5 Books I Am Grateful For

5 Books I Am Grateful For

The Chronicles of Narnia by C. S. Lewis

Chronicles of Narnia

I was obsessed with C. S. Lewis’s fantasy series, ever since my third grade teacher read The Lion, the Witch, and the Wardrobe out loud to my class.  I probably checked each book out of the library an average of at least five times each over the course the next couple years.  So I was thrilled when I got an anthology of the whole series as a gift from my grandfather.  I could read all the books any time I wanted, and I got some great nerd street cred bringing it to read at school where other students (then fifth graders) marveled at how I could be reading such a large book.  (I’m not sure some of them ever understood it was really seven books, but whatever.)

Pilfer Academy by Lauren Magaziner

Pilfer Academy Lauren Magaziner

It’s so exciting to me that I actually know someone, in real life, in person, who has published a book.  (In fact, Lauren has published two middle grade books so far, The Only Thing Worse Than Witches and Pilfer Academy, and she has two more coming in 2018, Wizard Match and Case Closed: Mystery in the Mansion.)  However, I was never expecting Lauren to send me a personalized ARC of Pilfer Academy, complete with a doodle of an ice cream cone, so this is a special book for me.

Moby Dick by Herman Melville

Moby-Dick

During my last year of college, I had to take a “senior seminar” as part of the graduation requirements for my English major.  (Apparently taking one my junior year didn’t count because the class was a senior seminar, but I wasn’t a senior…but that’s a different story.)  My professor–one of my favorites at the college, incidentally–decided that because the class was fairly small, he was going to buy us all a copy of one of the required books for the course, Moby-DickMoby-Dick was a surprisingly more interesting read than I was expecting, based on popular opinion of the novel, but it’s not exactly my favorite book.  Still, I am very happy to have this copy as a memory of completing my English degree.  (And I still aspired to be the kind of person who can just drop money on buying ten copies of the same book to generously give away!)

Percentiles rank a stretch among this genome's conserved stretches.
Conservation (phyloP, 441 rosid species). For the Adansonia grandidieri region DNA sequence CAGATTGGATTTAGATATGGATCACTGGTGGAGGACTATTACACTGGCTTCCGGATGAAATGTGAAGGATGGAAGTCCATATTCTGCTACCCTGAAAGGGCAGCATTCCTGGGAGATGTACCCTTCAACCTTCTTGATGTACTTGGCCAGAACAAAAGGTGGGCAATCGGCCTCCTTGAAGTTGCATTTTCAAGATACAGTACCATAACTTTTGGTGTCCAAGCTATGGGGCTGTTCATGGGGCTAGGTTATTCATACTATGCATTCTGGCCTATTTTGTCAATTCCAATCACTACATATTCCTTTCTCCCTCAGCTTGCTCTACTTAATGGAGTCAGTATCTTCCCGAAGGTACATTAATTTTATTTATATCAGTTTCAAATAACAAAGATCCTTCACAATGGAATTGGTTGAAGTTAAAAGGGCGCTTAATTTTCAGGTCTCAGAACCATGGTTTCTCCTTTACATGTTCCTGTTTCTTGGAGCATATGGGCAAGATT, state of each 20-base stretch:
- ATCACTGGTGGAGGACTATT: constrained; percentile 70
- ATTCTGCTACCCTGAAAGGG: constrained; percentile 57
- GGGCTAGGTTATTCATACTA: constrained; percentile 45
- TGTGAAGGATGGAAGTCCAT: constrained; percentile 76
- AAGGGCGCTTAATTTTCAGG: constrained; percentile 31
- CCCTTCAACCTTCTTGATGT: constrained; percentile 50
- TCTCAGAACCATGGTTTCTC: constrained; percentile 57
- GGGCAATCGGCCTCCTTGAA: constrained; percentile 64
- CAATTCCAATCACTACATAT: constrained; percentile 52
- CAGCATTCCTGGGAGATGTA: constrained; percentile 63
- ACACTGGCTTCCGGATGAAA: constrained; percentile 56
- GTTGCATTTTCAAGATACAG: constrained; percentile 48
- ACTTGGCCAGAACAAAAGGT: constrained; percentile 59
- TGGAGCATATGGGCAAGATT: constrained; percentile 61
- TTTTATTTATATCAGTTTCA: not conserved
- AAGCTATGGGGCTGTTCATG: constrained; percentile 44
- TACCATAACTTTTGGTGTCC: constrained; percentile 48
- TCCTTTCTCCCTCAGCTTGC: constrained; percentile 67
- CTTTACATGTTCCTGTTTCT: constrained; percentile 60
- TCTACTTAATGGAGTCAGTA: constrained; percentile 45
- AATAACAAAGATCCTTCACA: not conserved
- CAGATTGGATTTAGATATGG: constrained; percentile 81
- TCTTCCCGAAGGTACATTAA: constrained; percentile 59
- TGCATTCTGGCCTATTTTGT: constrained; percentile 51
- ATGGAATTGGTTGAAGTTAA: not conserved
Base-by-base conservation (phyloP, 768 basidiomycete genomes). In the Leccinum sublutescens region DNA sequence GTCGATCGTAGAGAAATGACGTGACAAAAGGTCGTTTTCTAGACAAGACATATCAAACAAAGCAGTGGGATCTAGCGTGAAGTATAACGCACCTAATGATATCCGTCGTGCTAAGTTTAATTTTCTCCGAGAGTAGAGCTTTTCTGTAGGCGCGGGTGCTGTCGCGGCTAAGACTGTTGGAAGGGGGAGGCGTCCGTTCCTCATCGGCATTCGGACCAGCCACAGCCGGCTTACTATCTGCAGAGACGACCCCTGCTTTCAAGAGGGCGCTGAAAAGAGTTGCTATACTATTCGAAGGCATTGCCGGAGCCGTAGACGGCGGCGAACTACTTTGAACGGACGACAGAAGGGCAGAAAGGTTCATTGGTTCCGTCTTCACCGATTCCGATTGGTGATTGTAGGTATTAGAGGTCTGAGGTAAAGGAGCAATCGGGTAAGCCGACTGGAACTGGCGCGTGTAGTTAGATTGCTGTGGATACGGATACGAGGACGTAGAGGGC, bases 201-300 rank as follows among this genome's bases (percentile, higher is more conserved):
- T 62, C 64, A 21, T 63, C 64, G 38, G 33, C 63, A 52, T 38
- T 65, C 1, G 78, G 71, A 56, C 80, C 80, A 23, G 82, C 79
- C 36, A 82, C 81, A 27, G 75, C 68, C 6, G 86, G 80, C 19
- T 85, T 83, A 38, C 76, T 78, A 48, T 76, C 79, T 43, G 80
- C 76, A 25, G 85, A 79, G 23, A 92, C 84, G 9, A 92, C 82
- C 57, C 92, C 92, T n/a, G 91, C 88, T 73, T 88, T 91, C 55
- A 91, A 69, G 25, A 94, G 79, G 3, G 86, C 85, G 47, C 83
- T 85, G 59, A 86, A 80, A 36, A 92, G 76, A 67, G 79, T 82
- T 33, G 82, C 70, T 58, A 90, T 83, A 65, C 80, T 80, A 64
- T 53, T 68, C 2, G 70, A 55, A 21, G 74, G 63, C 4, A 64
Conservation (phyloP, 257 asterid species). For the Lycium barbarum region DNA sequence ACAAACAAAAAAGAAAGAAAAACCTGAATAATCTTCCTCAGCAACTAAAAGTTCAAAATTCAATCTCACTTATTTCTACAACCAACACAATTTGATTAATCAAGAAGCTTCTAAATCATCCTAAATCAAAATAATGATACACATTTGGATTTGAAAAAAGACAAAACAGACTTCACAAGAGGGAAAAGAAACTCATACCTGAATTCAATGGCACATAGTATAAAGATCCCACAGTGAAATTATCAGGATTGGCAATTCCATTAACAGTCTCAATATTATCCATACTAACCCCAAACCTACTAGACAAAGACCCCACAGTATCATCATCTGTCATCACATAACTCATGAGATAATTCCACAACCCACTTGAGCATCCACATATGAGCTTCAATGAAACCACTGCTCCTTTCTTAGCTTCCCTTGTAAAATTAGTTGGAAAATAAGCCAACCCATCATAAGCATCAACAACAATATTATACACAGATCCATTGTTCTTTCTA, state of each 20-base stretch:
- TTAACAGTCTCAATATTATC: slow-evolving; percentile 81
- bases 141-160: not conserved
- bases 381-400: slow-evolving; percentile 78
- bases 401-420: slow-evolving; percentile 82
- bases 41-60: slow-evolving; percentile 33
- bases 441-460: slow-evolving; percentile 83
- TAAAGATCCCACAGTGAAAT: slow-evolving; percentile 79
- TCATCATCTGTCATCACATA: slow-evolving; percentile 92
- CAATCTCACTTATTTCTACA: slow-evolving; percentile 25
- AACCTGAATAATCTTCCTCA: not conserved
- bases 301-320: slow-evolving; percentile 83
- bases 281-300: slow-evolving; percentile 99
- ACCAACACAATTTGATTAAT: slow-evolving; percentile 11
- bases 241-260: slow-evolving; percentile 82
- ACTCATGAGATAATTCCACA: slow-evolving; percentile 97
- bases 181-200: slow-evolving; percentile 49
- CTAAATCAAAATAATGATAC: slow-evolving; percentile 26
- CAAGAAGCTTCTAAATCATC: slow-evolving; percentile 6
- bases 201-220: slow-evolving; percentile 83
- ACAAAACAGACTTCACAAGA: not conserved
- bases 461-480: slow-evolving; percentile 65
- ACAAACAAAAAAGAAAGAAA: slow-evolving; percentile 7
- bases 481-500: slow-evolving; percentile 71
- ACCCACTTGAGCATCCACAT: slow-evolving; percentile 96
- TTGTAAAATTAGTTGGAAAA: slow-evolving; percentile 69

The Annotated Anne of Green Gables by L. M. Montgomery

Annotated Anne of Green Gables Cover Image

As readers of the blog know, Anne of Green Gables is one of my very favorite books. I first read it in fourth grade, and I’ve probably reread it about a million times since then. It never gets old, and it always surprises and delights. So I was absolutely thrilled to receive this annotated edition from friends. Along with Anne’s story, I get fun fact and insightful essays, as well as some illustrations.

The Lord of the Rings by J. R. R. Tolkien

Lord of the Rings

The Lord of the Rings is my other favorite book, besides Anne of Green Gables.  Knowing this, one of my friends gave me a very nice edition of the whole trilogy (not pictured above) when he was leaving college.  At first I felt guilty accepting because it was his personal set, and it really is very nice, but now that I have it I am going to hoard and love it forever and admire the beauty of its pages.

Briana

21 thoughts on “5 Books I Am Grateful For

  1. Jonathan Scott Griffin says:

    I’m so happy to see another Herman Melville fan. Moby Dick is the closest thing America has to William Shakespeare. You know, Moby Dick was a flop when it came out! It was a commercial failure. It wasn’t until years after Melville died that it was rediscovered and deemed a classic.

    As for Narnia, that goes without saying. Lewis, along with Tolkien, helped popularize the fantasy genre. That’s not to say that fantasy wasn’t around before them. It was. In fact the two of them loved the fantasy novels of George McDonald from the 19th century. But those two helped popularize the genre. Though I do hope George McDonald gets more respect in the future from fantasy readers.